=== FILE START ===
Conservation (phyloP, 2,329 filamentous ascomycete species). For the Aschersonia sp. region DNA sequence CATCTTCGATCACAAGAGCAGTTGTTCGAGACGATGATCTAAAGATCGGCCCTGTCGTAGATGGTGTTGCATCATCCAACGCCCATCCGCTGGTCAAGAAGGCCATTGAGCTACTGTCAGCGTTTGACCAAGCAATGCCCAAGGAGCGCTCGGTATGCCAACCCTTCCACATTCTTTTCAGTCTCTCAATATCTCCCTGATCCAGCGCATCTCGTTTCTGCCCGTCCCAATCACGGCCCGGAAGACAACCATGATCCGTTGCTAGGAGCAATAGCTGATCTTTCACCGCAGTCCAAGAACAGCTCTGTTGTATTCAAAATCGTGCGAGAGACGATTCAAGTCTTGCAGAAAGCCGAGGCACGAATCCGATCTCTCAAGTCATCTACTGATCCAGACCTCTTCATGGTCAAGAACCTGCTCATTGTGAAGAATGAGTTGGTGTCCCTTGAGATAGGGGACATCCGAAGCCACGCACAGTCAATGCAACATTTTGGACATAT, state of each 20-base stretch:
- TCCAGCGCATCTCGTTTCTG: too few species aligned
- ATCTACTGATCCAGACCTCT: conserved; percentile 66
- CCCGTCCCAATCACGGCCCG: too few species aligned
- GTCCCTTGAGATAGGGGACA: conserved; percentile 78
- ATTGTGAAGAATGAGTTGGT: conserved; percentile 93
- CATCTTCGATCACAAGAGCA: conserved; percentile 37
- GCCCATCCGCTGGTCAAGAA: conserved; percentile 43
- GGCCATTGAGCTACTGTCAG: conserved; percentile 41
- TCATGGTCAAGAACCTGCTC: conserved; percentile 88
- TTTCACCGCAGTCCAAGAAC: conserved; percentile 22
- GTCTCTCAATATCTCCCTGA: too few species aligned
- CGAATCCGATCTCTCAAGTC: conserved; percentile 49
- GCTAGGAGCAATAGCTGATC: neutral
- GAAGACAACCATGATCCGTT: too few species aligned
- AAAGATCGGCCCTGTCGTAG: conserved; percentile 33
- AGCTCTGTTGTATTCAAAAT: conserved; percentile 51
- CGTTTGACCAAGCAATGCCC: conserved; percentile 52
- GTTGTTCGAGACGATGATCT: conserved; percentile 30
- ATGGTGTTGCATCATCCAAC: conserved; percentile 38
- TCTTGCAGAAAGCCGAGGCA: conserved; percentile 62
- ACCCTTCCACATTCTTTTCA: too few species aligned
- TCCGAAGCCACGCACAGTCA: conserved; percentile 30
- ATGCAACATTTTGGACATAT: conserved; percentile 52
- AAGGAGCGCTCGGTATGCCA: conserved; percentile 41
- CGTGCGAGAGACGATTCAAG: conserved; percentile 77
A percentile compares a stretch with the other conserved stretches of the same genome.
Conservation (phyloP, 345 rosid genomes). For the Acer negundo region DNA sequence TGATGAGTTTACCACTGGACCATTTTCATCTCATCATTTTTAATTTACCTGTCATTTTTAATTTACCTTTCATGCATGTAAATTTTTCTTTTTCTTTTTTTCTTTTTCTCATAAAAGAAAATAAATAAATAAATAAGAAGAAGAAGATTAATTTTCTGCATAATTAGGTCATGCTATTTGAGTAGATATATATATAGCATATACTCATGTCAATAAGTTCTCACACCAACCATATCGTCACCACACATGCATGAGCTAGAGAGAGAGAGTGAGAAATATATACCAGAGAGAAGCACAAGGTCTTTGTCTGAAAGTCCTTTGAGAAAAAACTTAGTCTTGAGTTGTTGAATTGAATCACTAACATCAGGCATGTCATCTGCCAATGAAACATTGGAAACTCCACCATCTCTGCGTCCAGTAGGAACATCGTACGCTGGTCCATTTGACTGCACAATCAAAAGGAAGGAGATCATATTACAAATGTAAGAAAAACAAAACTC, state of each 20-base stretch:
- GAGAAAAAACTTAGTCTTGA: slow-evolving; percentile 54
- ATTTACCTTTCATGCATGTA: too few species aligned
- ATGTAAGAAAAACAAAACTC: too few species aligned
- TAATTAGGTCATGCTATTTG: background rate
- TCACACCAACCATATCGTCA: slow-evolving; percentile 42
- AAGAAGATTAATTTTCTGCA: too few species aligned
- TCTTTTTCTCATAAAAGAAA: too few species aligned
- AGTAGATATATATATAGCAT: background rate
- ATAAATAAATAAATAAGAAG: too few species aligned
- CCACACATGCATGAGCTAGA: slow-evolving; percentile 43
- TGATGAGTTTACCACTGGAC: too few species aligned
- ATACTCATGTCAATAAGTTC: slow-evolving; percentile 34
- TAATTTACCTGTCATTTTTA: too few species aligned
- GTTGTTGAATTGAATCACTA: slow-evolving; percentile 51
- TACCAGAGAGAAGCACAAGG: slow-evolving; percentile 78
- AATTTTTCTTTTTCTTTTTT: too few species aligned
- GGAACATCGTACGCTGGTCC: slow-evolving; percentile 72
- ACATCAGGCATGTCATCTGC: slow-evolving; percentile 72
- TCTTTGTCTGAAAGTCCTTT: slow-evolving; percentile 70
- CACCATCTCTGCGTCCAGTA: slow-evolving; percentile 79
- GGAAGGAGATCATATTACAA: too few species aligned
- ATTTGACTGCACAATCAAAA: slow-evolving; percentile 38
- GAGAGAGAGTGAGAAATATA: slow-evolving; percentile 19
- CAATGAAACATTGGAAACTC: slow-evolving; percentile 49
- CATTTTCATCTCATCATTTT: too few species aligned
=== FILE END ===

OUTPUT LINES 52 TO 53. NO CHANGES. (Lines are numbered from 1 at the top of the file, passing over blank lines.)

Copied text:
- CAATGAAACATTGGAAACTC: slow-evolving; percentile 49
- CATTTTCATCTCATCATTTT: too few species aligned